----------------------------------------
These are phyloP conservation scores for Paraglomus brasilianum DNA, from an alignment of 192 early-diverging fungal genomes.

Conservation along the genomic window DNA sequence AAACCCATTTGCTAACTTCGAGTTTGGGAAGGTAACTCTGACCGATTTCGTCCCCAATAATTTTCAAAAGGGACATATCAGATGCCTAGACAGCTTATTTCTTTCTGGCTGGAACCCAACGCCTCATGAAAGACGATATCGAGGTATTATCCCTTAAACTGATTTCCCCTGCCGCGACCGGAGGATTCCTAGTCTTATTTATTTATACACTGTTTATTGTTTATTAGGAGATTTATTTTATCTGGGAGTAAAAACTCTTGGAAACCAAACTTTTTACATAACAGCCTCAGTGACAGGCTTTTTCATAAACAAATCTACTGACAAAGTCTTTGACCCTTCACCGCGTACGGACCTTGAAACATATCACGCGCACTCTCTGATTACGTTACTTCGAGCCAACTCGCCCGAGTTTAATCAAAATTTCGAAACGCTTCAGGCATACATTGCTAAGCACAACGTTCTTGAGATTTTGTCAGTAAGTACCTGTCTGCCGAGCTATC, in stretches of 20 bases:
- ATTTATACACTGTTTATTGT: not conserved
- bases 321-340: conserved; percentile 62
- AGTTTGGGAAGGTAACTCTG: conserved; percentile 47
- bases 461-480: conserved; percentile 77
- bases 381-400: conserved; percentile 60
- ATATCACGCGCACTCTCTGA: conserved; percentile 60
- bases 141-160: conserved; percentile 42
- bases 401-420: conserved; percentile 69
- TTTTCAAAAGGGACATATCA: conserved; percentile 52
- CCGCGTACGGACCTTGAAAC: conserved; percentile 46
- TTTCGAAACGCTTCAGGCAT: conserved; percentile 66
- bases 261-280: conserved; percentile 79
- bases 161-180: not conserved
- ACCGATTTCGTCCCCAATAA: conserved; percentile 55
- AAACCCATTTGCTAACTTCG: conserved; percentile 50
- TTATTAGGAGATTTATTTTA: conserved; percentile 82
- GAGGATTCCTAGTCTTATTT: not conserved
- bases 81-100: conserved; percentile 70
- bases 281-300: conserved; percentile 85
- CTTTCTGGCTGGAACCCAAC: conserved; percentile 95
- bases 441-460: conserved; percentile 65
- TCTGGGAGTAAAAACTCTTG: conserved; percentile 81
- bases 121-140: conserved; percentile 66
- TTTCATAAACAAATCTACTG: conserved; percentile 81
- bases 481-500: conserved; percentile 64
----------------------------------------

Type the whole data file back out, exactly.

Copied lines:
These are phyloP conservation scores for Paraglomus brasilianum DNA, from an alignment of 192 early-diverging fungal genomes.

Conservation along the genomic window DNA sequence AAACCCATTTGCTAACTTCGAGTTTGGGAAGGTAACTCTGACCGATTTCGTCCCCAATAATTTTCAAAAGGGACATATCAGATGCCTAGACAGCTTATTTCTTTCTGGCTGGAACCCAACGCCTCATGAAAGACGATATCGAGGTATTATCCCTTAAACTGATTTCCCCTGCCGCGACCGGAGGATTCCTAGTCTTATTTATTTATACACTGTTTATTGTTTATTAGGAGATTTATTTTATCTGGGAGTAAAAACTCTTGGAAACCAAACTTTTTACATAACAGCCTCAGTGACAGGCTTTTTCATAAACAAATCTACTGACAAAGTCTTTGACCCTTCACCGCGTACGGACCTTGAAACATATCACGCGCACTCTCTGATTACGTTACTTCGAGCCAACTCGCCCGAGTTTAATCAAAATTTCGAAACGCTTCAGGCATACATTGCTAAGCACAACGTTCTTGAGATTTTGTCAGTAAGTACCTGTCTGCCGAGCTATC, in stretches of 20 bases:
- ATTTATACACTGTTTATTGT: not conserved
- bases 321-340: conserved; percentile 62
- AGTTTGGGAAGGTAACTCTG: conserved; percentile 47
- bases 461-480: conserved; percentile 77
- bases 381-400: conserved; percentile 60
- ATATCACGCGCACTCTCTGA: conserved; percentile 60
- bases 141-160: conserved; percentile 42
- bases 401-420: conserved; percentile 69
- TTTTCAAAAGGGACATATCA: conserved; percentile 52
- CCGCGTACGGACCTTGAAAC: conserved; percentile 46
- TTTCGAAACGCTTCAGGCAT: conserved; percentile 66
- bases 261-280: conserved; percentile 79
- bases 161-180: not conserved
- ACCGATTTCGTCCCCAATAA: conserved; percentile 55
- AAACCCATTTGCTAACTTCG: conserved; percentile 50
- TTATTAGGAGATTTATTTTA: conserved; percentile 82
- GAGGATTCCTAGTCTTATTT: not conserved
- bases 81-100: conserved; percentile 70
- bases 281-300: conserved; percentile 85
- CTTTCTGGCTGGAACCCAAC: conserved; percentile 95
- bases 441-460: conserved; percentile 65
- TCTGGGAGTAAAAACTCTTG: conserved; percentile 81
- bases 121-140: conserved; percentile 66
- TTTCATAAACAAATCTACTG: conserved; percentile 81
- bases 481-500: conserved; percentile 64